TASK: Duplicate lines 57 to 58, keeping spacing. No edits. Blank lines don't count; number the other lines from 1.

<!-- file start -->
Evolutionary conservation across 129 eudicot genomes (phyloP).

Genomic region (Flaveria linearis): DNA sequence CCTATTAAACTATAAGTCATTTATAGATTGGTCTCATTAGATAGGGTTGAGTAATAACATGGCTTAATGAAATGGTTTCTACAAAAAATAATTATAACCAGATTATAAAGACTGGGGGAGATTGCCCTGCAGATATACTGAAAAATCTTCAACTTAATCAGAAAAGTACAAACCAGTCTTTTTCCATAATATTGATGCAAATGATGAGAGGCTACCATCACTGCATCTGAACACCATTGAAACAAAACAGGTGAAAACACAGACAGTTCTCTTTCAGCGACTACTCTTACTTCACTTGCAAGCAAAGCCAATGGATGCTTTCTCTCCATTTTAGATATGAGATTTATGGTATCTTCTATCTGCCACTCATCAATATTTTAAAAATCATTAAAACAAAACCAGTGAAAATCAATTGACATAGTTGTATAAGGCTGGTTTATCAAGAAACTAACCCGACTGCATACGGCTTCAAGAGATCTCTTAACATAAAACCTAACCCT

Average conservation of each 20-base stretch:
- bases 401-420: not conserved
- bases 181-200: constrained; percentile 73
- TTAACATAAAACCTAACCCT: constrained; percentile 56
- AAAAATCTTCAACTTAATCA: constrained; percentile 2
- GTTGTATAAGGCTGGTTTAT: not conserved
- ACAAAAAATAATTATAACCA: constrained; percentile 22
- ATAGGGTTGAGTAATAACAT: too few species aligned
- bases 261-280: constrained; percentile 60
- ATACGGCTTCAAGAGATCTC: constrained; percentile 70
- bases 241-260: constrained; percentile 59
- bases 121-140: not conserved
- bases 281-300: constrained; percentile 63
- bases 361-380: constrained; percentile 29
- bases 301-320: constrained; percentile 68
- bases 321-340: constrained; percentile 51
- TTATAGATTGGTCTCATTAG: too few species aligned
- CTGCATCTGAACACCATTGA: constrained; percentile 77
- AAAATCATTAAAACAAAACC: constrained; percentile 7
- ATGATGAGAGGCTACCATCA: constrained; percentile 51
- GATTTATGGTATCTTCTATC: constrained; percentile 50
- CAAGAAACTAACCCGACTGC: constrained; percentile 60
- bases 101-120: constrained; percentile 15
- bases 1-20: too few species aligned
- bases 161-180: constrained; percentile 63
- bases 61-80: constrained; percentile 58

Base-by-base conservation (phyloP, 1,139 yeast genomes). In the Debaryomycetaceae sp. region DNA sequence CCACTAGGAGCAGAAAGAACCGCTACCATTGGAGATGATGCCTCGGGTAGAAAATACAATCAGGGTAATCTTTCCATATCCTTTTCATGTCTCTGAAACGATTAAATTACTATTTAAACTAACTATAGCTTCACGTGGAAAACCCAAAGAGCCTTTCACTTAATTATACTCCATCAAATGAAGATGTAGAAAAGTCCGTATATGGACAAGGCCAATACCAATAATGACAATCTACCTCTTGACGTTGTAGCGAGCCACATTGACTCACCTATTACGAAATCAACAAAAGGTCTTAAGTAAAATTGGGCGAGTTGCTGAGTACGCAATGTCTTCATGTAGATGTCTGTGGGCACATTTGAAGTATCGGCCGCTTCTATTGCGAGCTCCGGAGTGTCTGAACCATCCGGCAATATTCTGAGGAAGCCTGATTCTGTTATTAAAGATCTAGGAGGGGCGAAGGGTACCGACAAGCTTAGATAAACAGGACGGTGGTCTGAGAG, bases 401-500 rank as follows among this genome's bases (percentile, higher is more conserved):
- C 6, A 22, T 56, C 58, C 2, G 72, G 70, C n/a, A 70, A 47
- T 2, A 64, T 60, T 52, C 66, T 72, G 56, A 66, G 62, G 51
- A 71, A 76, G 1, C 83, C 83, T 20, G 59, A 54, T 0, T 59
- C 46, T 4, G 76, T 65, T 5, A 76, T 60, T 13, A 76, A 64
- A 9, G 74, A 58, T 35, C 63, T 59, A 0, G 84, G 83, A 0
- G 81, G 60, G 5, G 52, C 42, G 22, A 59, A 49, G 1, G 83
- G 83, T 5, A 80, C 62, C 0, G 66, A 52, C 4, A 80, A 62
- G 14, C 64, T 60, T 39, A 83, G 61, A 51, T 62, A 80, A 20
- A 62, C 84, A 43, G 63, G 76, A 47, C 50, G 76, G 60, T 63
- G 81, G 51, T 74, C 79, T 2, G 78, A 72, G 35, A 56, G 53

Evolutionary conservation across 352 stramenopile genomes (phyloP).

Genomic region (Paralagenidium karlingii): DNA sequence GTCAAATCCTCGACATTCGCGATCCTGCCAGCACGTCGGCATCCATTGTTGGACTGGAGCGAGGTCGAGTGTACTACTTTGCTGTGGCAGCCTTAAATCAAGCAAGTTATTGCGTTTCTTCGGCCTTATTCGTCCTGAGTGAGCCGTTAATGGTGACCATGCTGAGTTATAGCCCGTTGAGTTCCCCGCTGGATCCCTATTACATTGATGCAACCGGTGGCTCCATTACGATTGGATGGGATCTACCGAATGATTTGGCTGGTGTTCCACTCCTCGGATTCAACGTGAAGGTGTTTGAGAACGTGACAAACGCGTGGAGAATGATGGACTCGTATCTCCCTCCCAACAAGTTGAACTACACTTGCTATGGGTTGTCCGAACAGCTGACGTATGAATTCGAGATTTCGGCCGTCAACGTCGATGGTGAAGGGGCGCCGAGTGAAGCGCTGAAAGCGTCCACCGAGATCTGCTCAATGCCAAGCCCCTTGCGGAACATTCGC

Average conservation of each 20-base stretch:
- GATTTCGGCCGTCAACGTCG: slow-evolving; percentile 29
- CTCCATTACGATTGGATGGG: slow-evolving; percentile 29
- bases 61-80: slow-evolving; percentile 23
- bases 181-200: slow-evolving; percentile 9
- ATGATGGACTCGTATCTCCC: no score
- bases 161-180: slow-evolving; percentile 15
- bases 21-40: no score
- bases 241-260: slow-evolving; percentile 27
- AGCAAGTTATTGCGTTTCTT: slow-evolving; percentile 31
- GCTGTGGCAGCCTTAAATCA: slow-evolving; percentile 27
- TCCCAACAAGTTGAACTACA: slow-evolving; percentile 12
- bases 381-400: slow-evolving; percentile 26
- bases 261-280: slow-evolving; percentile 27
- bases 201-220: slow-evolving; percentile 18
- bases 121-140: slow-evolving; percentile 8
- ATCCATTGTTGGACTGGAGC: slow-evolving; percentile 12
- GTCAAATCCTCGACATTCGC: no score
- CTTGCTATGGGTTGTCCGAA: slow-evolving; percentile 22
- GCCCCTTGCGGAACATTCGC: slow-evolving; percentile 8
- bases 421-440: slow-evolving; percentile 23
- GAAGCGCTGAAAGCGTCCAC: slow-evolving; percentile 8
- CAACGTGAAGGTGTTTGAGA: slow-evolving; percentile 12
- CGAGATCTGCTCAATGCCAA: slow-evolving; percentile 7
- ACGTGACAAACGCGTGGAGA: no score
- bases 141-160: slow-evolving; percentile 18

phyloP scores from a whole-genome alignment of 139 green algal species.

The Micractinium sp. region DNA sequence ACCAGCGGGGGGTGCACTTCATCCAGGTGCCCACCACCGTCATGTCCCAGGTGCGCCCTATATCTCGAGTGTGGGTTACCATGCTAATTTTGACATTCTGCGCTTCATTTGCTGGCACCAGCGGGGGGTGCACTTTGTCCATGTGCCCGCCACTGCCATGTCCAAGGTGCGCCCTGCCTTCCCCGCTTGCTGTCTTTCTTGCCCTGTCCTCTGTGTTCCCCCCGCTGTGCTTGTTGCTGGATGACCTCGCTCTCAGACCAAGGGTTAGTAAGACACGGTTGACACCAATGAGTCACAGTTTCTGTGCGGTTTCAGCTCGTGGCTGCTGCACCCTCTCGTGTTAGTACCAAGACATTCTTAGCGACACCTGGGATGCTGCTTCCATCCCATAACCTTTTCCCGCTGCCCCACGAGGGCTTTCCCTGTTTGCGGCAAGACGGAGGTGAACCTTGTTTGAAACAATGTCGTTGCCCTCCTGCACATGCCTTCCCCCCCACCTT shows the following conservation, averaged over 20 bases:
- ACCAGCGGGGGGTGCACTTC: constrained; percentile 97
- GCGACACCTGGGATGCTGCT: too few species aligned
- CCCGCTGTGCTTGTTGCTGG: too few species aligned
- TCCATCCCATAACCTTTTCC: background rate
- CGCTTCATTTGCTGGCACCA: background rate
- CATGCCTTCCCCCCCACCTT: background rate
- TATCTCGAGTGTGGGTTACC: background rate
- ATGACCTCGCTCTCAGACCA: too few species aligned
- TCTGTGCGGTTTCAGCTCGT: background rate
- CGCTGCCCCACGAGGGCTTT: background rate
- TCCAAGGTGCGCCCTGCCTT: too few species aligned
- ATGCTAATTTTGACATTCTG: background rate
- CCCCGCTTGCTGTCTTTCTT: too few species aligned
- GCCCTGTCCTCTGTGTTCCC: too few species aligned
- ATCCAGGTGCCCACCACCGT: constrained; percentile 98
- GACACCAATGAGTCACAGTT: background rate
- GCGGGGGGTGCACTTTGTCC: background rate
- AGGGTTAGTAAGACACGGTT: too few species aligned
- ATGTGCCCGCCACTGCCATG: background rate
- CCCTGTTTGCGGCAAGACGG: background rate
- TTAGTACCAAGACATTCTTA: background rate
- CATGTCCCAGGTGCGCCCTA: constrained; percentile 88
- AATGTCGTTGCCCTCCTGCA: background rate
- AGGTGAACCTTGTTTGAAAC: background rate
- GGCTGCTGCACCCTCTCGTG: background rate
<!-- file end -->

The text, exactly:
- bases 121-140: slow-evolving; percentile 8
- ATCCATTGTTGGACTGGAGC: slow-evolving; percentile 12